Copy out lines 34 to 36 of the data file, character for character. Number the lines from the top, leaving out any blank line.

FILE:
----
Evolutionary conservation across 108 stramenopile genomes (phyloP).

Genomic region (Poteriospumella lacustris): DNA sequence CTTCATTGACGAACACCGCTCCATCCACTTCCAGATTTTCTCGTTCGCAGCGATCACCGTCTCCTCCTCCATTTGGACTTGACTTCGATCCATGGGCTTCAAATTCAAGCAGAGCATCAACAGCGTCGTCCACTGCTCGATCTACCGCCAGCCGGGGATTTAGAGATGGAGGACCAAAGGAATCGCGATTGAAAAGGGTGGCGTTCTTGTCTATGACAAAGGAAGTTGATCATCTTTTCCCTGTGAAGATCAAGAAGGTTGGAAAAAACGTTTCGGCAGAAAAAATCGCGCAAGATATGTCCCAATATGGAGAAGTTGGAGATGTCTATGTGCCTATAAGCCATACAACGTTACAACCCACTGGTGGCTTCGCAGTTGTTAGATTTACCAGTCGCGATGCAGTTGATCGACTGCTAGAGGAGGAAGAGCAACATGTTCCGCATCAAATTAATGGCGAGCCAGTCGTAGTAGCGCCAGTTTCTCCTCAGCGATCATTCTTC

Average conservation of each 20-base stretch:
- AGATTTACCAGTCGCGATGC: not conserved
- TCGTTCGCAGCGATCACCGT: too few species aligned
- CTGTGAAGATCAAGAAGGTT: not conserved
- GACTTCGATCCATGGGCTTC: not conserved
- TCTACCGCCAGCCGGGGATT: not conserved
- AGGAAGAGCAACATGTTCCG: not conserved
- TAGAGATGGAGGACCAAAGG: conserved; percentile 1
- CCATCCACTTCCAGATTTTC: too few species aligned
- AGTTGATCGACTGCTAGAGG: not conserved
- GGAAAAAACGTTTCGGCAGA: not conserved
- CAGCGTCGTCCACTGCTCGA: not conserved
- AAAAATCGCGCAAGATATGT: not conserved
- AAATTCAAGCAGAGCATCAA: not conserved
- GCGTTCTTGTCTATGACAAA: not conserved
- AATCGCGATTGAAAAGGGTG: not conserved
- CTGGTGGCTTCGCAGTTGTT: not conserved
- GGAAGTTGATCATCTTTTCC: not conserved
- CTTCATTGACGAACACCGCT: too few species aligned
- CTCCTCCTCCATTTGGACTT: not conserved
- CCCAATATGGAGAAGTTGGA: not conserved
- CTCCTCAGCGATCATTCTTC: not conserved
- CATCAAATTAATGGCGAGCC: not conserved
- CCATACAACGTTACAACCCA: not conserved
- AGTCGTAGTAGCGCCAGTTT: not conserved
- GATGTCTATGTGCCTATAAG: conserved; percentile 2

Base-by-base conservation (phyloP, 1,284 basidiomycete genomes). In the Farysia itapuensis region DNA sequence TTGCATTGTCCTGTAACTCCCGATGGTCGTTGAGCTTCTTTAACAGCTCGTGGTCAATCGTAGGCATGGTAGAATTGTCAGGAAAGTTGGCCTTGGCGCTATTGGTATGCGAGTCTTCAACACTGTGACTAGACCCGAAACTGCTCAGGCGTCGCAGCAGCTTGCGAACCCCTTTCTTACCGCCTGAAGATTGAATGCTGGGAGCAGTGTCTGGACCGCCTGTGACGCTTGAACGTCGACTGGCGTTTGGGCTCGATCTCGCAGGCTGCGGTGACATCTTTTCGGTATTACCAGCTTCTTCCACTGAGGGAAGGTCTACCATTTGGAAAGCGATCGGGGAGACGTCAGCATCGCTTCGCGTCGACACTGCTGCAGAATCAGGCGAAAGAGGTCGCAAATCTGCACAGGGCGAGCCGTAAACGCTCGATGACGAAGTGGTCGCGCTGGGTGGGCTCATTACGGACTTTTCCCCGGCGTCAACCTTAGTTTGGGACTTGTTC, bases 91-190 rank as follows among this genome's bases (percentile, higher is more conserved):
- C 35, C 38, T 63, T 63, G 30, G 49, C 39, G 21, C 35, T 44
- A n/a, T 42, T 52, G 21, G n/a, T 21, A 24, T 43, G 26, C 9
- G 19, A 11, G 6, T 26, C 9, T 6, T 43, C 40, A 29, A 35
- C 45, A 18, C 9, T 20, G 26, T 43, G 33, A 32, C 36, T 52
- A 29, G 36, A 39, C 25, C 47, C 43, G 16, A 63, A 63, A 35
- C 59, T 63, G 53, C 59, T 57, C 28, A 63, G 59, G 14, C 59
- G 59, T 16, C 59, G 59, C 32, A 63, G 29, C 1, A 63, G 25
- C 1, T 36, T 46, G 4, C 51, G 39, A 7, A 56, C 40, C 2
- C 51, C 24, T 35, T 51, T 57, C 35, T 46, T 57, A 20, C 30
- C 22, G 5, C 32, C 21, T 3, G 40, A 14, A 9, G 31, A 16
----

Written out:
- A 29, G 36, A 39, C 25, C 47, C 43, G 16, A 63, A 63, A 35
- C 59, T 63, G 53, C 59, T 57, C 28, A 63, G 59, G 14, C 59
- G 59, T 16, C 59, G 59, C 32, A 63, G 29, C 1, A 63, G 25